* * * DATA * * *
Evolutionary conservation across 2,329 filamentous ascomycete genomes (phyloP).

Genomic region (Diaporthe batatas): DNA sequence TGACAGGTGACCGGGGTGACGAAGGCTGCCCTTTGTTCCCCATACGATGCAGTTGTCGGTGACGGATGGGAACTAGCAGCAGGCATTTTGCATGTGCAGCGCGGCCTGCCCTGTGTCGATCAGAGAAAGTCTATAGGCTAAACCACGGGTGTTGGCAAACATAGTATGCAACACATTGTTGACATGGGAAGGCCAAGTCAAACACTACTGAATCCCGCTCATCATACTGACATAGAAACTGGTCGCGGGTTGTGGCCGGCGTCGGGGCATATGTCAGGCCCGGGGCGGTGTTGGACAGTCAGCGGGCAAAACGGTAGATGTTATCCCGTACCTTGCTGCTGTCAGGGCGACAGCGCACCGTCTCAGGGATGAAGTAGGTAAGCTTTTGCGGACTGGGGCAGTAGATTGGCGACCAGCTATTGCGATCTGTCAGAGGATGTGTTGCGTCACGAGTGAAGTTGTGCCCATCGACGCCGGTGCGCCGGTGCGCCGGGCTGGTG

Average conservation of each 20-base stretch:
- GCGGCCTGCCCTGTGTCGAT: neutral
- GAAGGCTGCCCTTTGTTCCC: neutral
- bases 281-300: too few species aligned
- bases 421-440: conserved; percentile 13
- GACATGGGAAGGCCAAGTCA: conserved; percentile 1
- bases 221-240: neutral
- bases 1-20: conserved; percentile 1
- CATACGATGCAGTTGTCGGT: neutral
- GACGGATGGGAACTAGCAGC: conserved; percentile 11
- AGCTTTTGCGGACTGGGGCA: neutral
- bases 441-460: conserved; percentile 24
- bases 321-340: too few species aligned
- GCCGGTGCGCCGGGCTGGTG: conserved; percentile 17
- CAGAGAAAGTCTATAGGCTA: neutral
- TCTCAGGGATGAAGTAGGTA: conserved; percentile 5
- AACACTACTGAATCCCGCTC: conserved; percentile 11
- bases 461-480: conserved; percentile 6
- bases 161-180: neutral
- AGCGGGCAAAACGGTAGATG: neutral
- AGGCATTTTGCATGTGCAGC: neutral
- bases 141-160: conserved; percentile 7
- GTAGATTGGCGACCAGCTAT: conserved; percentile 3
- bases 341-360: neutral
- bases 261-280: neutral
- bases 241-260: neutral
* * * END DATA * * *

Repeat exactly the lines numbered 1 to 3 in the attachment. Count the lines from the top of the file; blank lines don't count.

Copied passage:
Evolutionary conservation across 2,329 filamentous ascomycete genomes (phyloP).

Genomic region (Diaporthe batatas): DNA sequence TGACAGGTGACCGGGGTGACGAAGGCTGCCCTTTGTTCCCCATACGATGCAGTTGTCGGTGACGGATGGGAACTAGCAGCAGGCATTTTGCATGTGCAGCGCGGCCTGCCCTGTGTCGATCAGAGAAAGTCTATAGGCTAAACCACGGGTGTTGGCAAACATAGTATGCAACACATTGTTGACATGGGAAGGCCAAGTCAAACACTACTGAATCCCGCTCATCATACTGACATAGAAACTGGTCGCGGGTTGTGGCCGGCGTCGGGGCATATGTCAGGCCCGGGGCGGTGTTGGACAGTCAGCGGGCAAAACGGTAGATGTTATCCCGTACCTTGCTGCTGTCAGGGCGACAGCGCACCGTCTCAGGGATGAAGTAGGTAAGCTTTTGCGGACTGGGGCAGTAGATTGGCGACCAGCTATTGCGATCTGTCAGAGGATGTGTTGCGTCACGAGTGAAGTTGTGCCCATCGACGCCGGTGCGCCGGTGCGCCGGGCTGGTG

Average conservation of each 20-base stretch: